Have comedy podcasts overtaken the standup album as an important step in building a comedy career?
In May, Adam Carolla announced on “Jimmy Kimmel Live!” that his daily hourlong audio podcast, “The Adam Carolla Show,” had officially broken the Guinness world record for most downloaded podcast: more than 59 million downloads since its debut in March 2009. That’s the record for all podcasts, not just comedy ones.
Meanwhile, Comedy Central superstar Daniel Tosh’s new hourlong standup special, “Happy Thoughts,” is one of the top-selling comedy albums on iTunes but doesn’t even rank among the 5,000 bestsellers of all recordings sold by Amazon. Indeed, “comedy” is just a hard-to-find subsection of “miscellaneous” recordings on Amazon.com. The only standup recording in the top 10 of the online retailer’s list of most popular comedy albums is Doug Stanhope’s “Oslo: Burning the Bridge to Nowhere”; the rest of the top 10 is oddly dominated by “Glee” compilations and classic film soundtracks.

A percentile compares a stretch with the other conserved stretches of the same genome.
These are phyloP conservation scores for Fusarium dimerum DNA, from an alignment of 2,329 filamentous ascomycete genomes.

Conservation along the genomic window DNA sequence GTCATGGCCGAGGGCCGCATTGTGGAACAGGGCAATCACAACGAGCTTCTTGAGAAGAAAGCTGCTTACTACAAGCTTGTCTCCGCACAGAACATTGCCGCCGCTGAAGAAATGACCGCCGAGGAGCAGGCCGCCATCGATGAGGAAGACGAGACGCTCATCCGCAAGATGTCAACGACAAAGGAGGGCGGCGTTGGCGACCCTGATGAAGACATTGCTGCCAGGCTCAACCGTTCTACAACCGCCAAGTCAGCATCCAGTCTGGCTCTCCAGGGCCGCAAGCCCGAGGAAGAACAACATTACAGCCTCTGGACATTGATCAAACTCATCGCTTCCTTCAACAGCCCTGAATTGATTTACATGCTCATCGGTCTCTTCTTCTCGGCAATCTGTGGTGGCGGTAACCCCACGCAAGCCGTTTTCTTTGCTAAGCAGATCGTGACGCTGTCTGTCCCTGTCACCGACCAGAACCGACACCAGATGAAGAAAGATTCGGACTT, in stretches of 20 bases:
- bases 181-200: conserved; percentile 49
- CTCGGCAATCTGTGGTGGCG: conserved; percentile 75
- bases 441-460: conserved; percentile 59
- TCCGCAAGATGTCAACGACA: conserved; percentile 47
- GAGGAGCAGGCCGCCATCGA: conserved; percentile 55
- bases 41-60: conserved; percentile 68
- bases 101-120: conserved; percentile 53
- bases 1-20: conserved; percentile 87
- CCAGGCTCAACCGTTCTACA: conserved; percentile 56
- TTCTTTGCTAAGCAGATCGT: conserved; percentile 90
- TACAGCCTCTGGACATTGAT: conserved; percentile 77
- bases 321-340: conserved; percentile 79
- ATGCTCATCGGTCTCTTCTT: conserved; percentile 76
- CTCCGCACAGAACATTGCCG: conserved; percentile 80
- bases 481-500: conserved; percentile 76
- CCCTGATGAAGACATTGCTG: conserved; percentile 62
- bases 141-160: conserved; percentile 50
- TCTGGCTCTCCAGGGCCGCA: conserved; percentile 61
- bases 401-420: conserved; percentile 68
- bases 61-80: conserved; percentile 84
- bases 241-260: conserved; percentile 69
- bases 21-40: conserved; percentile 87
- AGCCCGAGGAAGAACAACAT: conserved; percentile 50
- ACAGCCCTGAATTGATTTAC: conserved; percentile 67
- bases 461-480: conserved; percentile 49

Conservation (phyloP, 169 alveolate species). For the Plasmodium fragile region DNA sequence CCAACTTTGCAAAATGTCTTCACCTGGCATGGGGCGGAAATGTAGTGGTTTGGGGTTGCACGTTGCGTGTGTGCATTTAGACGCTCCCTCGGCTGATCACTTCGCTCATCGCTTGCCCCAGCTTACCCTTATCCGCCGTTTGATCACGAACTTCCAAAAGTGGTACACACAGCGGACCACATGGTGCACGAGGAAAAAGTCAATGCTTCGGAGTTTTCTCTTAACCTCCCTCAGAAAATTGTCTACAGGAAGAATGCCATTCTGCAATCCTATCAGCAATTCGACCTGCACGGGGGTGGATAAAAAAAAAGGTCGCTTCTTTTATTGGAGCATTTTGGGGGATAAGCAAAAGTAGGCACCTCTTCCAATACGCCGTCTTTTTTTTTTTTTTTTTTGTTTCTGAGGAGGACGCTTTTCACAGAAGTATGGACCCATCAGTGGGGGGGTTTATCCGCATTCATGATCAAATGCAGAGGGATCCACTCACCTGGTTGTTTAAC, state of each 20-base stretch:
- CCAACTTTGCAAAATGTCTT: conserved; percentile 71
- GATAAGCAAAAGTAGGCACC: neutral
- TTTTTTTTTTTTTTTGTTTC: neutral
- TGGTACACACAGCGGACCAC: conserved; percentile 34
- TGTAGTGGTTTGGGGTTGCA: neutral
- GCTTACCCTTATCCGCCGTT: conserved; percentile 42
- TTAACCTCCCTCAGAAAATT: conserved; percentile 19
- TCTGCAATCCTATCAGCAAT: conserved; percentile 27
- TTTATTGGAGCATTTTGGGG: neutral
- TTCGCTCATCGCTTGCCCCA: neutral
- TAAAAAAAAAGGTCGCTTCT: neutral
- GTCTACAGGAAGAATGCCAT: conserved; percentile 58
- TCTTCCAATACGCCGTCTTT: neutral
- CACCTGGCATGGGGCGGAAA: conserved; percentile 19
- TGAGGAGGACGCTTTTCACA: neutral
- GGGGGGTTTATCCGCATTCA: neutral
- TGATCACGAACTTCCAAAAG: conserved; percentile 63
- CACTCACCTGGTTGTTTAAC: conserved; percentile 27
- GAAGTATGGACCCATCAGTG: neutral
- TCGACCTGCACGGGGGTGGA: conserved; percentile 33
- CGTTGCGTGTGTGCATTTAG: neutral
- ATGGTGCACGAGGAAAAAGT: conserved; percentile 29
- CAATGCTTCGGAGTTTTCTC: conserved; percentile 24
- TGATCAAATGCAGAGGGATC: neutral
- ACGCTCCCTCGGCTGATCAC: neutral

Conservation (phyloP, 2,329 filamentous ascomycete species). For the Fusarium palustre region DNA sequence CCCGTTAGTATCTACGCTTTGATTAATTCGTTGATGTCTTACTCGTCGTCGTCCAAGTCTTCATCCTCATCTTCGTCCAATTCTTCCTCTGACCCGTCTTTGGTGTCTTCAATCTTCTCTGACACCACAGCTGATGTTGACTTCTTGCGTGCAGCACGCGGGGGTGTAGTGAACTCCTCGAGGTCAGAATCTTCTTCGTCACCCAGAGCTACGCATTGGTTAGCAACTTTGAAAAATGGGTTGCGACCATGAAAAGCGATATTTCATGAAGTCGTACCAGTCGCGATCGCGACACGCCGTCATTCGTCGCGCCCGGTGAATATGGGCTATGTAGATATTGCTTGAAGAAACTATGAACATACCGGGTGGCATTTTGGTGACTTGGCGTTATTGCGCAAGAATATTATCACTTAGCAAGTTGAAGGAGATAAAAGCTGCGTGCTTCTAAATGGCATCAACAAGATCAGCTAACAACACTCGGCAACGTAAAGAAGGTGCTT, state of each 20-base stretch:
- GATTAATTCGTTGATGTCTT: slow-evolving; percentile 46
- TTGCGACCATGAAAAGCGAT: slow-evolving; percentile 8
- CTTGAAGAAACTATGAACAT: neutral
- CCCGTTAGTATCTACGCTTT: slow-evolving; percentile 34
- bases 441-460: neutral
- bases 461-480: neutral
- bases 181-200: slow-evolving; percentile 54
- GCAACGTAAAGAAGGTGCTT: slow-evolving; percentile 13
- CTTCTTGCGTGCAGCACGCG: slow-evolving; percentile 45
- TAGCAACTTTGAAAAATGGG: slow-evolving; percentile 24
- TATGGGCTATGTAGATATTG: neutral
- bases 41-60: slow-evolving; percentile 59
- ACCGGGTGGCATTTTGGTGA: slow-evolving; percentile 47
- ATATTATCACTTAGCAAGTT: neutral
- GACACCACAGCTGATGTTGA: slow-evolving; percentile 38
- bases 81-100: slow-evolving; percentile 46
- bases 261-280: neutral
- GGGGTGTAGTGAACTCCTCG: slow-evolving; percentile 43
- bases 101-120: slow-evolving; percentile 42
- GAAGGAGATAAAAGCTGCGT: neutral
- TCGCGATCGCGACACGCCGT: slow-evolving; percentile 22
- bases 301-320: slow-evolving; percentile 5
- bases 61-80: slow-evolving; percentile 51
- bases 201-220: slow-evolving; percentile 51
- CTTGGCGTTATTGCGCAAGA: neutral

The live album was at one time the definitive work that a standup comic could share with the world to broaden his or her audience, increase earning potential, and possibly gain attention from film and TV industry deciders. That was before cable channels, MySpace, YouTube, and now podcasts changed the way comedy content is created, distributed, and enjoyed.
“An album used to be a statement that could last a comedian several years, and that was the only thing you would hear from them,” said Scott Aukerman, a former writer for “Mr. Show” and the host of “Comedy Bang Bang: The Podcast.” “You would be so excited because it had been two or three years since their last special or their last album, and there was no other way to hear what they were doing.” Read the rest of this entry »